• The purpose of this report is to fulfill final contract requirements of the Rock Creek CO/sub 2/ injection project. The CO/sub 2/ project, located in Roane County, West Virginia, was operated from October, 1976 through October, 1985. This final report is intended to provide an executive summary for the project, the details of which are fully documented in previous contract reports and related technical papers. 9 figs., 6 tabs.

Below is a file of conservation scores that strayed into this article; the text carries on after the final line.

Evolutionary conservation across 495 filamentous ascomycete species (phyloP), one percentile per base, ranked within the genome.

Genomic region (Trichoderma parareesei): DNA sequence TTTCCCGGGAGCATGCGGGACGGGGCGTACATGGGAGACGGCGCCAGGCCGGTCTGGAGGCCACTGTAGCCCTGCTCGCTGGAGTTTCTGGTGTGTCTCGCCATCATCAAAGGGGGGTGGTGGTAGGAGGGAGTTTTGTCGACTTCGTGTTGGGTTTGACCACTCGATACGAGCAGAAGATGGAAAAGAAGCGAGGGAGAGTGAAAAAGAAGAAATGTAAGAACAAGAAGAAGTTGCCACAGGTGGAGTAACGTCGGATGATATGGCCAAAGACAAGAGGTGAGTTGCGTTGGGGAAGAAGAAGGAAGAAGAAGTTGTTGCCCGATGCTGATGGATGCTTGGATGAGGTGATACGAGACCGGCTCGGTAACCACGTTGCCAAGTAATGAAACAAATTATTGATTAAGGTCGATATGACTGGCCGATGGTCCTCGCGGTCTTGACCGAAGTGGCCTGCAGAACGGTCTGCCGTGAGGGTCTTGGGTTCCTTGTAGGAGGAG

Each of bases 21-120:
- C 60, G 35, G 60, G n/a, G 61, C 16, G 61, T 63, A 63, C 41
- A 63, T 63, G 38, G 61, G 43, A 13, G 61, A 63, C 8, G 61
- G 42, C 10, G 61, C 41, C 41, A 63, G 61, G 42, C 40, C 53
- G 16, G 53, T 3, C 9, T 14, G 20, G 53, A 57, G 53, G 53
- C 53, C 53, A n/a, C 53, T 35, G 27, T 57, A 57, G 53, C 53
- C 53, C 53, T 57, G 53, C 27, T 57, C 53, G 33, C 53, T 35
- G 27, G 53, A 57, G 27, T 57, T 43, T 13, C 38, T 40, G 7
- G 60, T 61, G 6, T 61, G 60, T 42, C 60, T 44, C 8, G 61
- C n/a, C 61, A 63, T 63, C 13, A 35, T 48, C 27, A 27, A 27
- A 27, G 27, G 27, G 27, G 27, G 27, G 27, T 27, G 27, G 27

• A transportable continuous emission monitoring system (TCEMS) capable of providing reliable and accurate effluent measurements of SO2, NO/NOx, CO2, and/or O2 has been developed and field tested at numerous industrial and utility boilers. This report presents the operational protocol for the TCEMS, including set-up, operation, calibration, quality assurance, and data reduction procedures. The TCEMS and the operational protocol are designed for use in conducting source emission tests, continuous emission monitor (CEM) relative accuracy tests, and stratification tests. Extensive field testing has shown that the TCEMS can be set up, calibrated, and recording accurate and precise data within two to fourmore » hours after arrival at the site.« less